The cold temperature range current generating circuit in FIG. 3 is differential amplifier 46 composed of transistors Q33, Q34, Q35 and Q36, resistors R27 and R28, and the current mirror composed of transistors Q23 and Q24. The temperature dependent input voltage developed at node 76 is connected to the left side of this differential amplifier, Q33 and the fixed bias voltage generated at node 74 is connected, through conductor 79, to the right side, Q36, of differential ampliffier 46. This generates a differential input which is temperature dependent. The right side of differential amplifier 46 is connected directly to the 4.6 volt power supply voltage while the output current of the left side of the differential amplifier 46 is combined with the current of the left side of differential amplifier 44 in conductor 59 into transistor Q44 of current mirror 66. The result is that the current reflected down through transistor Q45 of current mirror 66 through conductor 82 is a combination of the current from the linear circuit and the cold-range circuit. The current generated by this nonlinear cold-temperature range current generating circuit is shown for three different values of adjusting resistors in FIG. 5. Thus when the temperature decreases, the voltage across the diode string will increase, and therefore the current in the left branch of differential amplifier 46 will increase. This will cause an increase in current through transistor Q44 of current mirror 66 and therefore an increase in current down through transistor Q45 and conductor 82. Since there will be no increase in current through Q28 of current mirror 68, the current into node 36 will increase developing an increase in voltage across R31. The temperature dependence of the increased current is illustrated in the curves of FIG. 5.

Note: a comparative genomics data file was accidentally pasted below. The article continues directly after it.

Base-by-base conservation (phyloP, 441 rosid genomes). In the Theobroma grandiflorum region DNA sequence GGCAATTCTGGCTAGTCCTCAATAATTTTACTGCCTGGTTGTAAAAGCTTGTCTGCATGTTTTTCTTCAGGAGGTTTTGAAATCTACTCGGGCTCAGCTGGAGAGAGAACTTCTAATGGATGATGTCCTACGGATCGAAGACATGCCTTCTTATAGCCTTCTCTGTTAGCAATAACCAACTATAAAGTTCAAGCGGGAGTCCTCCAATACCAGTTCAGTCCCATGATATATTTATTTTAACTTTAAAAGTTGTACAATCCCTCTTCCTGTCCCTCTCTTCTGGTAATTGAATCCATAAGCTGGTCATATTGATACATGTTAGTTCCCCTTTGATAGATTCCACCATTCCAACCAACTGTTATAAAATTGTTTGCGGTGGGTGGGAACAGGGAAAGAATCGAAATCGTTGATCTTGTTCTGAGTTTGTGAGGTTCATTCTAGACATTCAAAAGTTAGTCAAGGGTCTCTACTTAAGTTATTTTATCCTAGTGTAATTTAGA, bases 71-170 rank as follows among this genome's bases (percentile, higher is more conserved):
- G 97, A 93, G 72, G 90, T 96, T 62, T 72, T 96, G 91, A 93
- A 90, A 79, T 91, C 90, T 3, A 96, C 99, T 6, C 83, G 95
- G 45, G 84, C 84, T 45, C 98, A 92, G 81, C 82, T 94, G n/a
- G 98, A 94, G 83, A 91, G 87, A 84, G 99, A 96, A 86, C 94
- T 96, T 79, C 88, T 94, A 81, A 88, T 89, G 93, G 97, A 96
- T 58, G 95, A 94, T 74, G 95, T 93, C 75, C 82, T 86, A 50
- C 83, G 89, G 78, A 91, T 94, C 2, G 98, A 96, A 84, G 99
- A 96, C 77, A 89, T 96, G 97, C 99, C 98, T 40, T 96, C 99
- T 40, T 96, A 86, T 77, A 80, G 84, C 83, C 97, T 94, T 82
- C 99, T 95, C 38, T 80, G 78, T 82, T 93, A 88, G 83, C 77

The current mirror composed of transistors Q23 and Q24, and adjusting resistor RC is the current source driving the differential amplifier 46. Since RC is connected to the four volt regulated power supply voltage (Vreg) the value of RC (Range 60K-400K) will determine the current flowing through Q24 and therefore the current through Q23. This permits the exact non-linear temperature dependence of the output current to be adjusted to match any given crystal as illustrated by the three curves of FIG. 5.